There had been several booklets and an extensive email with links to various web articles last time Merlin checked. He’d made a start on reading it, but doubted that Cedric had got as far. That opinion was not contradicted the longer he knew Cedric.
“Why would I do that? This is just glorified bricklaying. The only thing that’s different is that we’re all getting a chance to do that laying” – he smirked – “with Prince Arthur!”
That was a very odd thing to say. Just because it was a favourite royal charity there was no reason to suppose that they’d even get to see King Uther. There was absolutely no chance that his drunken offspring was going to turn up.
George gave Cedric a disapproving look. A few people laughed, but Freya just ignored Cedric and continued with her tour. “You’ll all be very familiar with the study centre soon enough,” she told them, indicating a large pre-fab building totally at odds with the rest of the museum. It was grey and square and completely uninspiring. “You’ll have full access to the library and all resources. Those of you here partway through your degree are going to find that invaluable. And of course Professor Gaius will be available if you have any questions.”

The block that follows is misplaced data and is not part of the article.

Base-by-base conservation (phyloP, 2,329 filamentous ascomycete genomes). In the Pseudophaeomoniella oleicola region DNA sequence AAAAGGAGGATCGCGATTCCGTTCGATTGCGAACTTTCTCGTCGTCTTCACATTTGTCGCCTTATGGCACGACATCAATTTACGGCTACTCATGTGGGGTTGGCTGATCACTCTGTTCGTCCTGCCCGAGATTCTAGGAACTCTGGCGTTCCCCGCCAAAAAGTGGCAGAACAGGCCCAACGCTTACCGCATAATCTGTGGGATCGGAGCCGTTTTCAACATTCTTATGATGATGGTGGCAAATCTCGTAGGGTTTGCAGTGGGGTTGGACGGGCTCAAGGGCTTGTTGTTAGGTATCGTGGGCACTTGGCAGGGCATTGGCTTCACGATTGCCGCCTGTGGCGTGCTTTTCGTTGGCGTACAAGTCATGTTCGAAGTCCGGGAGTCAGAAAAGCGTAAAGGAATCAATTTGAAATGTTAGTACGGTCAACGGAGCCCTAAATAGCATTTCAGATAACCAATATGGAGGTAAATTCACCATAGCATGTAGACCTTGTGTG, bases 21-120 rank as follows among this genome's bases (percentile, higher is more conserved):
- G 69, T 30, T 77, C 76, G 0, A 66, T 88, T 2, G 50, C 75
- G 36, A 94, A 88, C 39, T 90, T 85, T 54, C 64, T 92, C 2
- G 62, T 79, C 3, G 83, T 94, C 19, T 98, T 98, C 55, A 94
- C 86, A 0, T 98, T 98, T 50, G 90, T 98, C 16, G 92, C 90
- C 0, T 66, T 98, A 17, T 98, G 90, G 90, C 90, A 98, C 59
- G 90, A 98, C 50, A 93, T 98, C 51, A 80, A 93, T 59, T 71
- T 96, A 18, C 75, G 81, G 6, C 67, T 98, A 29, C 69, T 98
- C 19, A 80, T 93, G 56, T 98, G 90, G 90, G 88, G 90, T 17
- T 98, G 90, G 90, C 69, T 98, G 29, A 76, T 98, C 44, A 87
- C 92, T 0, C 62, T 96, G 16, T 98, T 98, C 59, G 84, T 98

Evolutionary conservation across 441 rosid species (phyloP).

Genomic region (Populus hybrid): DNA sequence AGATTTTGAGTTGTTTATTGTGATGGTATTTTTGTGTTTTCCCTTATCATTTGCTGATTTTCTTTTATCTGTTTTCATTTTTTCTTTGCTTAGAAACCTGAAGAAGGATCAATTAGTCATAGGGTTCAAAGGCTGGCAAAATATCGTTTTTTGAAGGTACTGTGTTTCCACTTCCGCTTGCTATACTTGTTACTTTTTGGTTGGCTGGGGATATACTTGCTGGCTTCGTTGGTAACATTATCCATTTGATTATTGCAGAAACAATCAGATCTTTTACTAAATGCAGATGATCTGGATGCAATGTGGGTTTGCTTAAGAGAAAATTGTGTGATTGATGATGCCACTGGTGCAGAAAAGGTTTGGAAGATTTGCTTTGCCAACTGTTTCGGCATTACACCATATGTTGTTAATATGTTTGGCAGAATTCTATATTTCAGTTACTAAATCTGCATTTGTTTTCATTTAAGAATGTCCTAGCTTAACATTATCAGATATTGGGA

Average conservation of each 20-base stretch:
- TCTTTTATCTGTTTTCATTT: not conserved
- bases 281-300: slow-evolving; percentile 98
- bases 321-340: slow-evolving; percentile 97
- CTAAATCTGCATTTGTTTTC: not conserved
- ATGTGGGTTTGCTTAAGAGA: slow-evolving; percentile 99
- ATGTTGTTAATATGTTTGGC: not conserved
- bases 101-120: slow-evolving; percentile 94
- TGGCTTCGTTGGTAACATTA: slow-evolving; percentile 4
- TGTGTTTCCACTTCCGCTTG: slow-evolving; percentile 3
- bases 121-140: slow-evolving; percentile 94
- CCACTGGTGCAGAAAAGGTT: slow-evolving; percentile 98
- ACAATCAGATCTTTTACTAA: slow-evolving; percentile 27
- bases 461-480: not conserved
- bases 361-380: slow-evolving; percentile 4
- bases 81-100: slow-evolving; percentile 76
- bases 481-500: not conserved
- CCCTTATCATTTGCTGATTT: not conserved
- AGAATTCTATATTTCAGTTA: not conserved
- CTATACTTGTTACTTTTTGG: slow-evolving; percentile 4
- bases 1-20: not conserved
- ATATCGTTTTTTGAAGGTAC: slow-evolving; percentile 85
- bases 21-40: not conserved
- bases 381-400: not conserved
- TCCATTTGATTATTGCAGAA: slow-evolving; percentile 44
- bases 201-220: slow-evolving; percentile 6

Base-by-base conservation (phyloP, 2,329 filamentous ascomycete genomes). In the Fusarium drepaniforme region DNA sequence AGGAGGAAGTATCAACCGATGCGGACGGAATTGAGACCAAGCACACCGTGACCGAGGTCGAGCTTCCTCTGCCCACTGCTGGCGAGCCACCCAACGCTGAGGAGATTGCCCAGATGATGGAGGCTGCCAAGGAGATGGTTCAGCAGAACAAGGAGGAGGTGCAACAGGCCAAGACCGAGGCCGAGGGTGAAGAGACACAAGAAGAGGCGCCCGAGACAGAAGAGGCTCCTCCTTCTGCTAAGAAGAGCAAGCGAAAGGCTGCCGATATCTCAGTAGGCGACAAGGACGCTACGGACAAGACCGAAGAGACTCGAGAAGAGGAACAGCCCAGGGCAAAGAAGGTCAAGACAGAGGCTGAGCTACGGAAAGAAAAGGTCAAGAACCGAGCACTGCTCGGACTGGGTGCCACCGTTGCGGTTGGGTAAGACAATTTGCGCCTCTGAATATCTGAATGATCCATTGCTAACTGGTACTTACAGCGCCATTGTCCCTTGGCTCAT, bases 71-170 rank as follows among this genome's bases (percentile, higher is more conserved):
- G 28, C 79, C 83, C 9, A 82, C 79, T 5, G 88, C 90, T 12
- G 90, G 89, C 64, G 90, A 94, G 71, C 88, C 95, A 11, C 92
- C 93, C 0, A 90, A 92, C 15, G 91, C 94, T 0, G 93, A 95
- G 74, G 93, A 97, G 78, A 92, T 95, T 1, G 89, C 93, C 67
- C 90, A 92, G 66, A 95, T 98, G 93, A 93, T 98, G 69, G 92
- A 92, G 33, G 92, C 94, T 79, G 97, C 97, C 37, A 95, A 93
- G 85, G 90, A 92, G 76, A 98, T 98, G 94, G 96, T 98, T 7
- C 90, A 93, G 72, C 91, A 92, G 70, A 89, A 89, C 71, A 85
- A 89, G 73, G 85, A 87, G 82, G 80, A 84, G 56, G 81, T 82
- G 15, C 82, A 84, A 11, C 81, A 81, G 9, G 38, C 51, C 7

Merlin had heard of Professor Gaius, had even managed to get to a few guest lectures in the past. The man had been in charge of Camelot Trust for decades. Having a chance to work with him even in the smallest capacity had made the choice to come to the museum for the summer an easy one to make.
“When will we meet him?” he asked Freya. “I have questions already!”
Freya just smiled at him. “Later,” she said. “There will be an introductory talk on the work we’re doing here from him in the morning. I think it’ll be on the castle that we’re building this time. Whatever it is, he never fails to be interesting. And then there’ll be a lecture every week. He’s keen on encouraging learning.”